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'Everybody has a part to play' | Community leaders working to stop gun violence

From law enforcement to school leaders and community organizations, they all have the same message we have to work together.

WINSTON-SALEM, N.C. — It's been all hands on deck, trying to put an end to gun violence in our schools. After numerous threats and guns found on campuses, recently people are banding together to find solutions.

From law enforcement to school leaders and community organizations, they all have the same message, we have to work together. They all believe if we do, we can put a stop to this.

RELATED: 'Guns have no place on campus,' Winston-Salem/Forsyth County Schools leaders address weapons in schools, new safety measures

"This is like a puzzle," Frankie Gist said. "Everybody has a part to play, every piece matters."

Frankie Gist is the founder of Hope Dealers Outreach in Winston-Salem. They work to stop gun violence in communities.

"There's no more treading lightly, we have to be fully committed," Gist said.

Since the deadly shooting at Mount Tabor High School, four guns have been found on school campuses in Forsyth County. Gist said it's not difficult for teens to get their hands on weapons.

RELATED: Forsyth County Sheriff discusses where teens are getting guns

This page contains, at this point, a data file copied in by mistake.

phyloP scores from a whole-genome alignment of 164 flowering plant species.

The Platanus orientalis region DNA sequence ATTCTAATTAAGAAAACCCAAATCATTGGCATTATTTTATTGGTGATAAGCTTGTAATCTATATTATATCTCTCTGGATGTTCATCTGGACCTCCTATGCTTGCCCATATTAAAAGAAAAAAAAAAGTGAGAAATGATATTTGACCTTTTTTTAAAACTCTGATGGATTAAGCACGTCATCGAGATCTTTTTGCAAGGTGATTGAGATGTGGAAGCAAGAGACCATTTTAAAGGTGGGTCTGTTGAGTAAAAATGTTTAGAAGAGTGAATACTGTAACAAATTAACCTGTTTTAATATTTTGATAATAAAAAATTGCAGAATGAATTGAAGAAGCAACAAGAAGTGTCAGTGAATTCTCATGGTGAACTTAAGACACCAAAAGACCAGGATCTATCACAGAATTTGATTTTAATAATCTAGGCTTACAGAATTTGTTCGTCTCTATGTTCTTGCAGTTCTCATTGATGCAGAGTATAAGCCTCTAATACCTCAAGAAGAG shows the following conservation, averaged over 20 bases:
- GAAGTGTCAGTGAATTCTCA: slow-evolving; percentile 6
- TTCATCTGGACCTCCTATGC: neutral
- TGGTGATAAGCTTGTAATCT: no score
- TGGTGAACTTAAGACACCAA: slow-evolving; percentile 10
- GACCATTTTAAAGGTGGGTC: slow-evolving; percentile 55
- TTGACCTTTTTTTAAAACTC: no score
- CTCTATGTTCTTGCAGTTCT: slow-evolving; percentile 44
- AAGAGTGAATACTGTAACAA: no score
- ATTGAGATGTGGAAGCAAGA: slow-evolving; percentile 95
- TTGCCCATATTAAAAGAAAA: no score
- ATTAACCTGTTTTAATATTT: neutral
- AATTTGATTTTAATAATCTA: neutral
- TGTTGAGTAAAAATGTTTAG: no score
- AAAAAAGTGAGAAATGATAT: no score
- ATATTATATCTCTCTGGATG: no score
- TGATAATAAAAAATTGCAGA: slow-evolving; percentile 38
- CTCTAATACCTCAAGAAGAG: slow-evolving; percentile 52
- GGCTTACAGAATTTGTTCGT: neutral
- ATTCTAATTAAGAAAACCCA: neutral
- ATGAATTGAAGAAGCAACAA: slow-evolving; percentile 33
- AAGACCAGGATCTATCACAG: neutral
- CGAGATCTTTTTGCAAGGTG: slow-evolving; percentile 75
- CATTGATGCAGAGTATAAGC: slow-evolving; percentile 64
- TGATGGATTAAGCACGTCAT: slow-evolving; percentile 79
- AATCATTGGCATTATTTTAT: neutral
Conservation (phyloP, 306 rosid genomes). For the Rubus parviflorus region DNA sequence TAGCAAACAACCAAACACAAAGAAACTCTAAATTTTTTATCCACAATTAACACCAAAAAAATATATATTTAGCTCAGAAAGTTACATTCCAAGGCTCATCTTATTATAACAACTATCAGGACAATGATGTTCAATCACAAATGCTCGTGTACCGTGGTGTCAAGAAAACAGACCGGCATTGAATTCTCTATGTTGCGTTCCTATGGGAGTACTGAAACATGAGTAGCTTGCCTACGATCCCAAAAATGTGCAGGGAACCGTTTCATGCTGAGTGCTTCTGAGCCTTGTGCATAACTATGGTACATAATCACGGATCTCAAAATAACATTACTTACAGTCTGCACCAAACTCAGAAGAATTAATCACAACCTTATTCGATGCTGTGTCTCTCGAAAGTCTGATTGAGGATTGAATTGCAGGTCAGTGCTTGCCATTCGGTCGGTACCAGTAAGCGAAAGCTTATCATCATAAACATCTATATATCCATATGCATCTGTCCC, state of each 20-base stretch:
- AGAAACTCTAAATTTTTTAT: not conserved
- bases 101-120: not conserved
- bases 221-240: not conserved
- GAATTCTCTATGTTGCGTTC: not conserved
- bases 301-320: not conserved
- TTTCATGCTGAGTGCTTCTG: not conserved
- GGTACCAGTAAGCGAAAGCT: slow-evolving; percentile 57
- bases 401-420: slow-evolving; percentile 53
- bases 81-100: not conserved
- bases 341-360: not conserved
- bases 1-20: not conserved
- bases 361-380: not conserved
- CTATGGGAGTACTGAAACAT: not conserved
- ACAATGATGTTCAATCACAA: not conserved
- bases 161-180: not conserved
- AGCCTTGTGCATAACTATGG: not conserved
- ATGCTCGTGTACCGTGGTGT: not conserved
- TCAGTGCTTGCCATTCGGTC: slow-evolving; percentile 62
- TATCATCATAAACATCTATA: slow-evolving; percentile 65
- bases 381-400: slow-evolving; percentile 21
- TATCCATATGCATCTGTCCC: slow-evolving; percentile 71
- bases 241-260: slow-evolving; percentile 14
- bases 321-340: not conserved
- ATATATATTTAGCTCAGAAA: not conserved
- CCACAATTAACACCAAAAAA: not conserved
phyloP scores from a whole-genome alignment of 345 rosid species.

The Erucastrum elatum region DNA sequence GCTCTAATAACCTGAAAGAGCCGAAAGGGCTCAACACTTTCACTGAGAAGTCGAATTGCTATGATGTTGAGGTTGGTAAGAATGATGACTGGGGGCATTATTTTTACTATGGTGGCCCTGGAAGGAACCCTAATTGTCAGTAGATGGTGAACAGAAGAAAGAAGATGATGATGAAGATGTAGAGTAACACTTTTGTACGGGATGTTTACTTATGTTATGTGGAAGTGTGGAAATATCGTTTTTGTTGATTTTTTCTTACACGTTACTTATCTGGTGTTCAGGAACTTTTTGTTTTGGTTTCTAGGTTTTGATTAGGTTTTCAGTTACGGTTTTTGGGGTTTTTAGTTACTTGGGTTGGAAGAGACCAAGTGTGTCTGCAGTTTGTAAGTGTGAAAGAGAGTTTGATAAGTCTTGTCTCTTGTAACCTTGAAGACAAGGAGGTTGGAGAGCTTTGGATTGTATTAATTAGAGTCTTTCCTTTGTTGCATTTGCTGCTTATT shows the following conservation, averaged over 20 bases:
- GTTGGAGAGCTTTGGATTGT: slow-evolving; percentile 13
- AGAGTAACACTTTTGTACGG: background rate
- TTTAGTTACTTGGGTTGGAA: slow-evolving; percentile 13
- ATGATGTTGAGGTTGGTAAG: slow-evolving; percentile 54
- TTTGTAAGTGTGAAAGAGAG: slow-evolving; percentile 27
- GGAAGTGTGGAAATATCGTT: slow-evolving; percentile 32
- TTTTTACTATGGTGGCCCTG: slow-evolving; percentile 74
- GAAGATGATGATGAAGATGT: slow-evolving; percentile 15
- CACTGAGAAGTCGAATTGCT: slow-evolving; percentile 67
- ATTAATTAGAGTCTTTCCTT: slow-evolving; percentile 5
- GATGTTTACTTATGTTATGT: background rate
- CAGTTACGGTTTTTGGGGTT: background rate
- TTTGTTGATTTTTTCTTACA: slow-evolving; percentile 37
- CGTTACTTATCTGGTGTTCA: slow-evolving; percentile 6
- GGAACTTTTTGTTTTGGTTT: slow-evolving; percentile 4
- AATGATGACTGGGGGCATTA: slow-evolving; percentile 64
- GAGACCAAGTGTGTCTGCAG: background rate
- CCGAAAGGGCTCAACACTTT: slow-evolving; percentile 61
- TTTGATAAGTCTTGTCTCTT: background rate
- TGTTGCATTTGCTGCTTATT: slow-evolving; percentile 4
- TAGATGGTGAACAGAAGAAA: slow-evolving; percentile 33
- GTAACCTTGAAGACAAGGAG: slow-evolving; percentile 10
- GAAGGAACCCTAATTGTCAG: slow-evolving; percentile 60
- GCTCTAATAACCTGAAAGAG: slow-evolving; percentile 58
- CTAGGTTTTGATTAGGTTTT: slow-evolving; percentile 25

RELATED: Guns found in Triad schools is a growing trend

"The same way you can ask someone for a cigarette in the streets, you can ask someone how to get a gun, so the guns are here in the streets," Gist said. "That's why I tell parents to put your antennas on and get involved in your children's life." 

Forsyth County District Attorney Jim O'Neill, who is prosecuting the Mount Tabor Case, said his office has a zero-tolerance policy for guns on school campuses.

"Juveniles get their hands on guns all sorts of ways, in the parent's home or passed around among groups of kids," O'Neill said. "Parents also need to know that it is their job if they own a gun to be sure those guns are secured and are not getting in the hands of juveniles or their children because that will make you likely to get charged yourself."

As for Gist, he hopes the kids will also step up.

"Young people, you are king, you are queen, you are better than that wake-up, do better," Gist said.

O'Neill said if someone brings a gun onto a school campus they will be prosecuted to the fullest extent.